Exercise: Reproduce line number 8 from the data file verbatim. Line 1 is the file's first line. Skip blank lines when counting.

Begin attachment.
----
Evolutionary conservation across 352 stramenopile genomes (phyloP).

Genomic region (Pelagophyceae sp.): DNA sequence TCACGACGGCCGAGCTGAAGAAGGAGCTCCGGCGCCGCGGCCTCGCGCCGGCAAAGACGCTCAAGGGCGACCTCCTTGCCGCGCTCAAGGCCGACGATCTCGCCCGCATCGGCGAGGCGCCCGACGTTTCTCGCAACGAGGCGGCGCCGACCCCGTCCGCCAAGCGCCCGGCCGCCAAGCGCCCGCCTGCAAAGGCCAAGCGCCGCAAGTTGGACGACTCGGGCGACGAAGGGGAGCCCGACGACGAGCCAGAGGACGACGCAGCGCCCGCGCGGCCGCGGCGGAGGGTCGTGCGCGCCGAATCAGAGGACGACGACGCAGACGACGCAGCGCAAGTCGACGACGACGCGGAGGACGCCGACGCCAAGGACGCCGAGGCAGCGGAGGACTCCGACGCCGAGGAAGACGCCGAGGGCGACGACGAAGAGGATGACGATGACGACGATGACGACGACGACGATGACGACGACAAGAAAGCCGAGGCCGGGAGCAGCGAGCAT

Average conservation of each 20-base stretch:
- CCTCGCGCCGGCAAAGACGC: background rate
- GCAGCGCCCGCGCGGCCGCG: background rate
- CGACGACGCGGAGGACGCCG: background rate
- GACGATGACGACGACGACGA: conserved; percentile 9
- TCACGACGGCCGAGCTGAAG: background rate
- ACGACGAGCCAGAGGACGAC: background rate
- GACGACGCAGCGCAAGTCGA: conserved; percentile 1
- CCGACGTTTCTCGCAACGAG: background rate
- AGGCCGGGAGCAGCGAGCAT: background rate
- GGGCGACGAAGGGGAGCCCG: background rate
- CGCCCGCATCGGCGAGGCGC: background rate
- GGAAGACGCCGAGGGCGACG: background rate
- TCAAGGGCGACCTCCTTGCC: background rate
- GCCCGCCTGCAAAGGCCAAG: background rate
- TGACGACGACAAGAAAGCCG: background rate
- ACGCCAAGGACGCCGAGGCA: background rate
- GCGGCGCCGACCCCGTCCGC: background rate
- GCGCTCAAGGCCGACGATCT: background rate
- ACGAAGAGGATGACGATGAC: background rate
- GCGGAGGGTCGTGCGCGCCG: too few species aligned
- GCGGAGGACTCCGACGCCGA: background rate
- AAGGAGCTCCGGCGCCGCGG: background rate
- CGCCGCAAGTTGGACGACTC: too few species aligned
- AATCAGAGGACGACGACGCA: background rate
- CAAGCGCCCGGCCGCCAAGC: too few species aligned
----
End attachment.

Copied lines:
- TCACGACGGCCGAGCTGAAG: background rate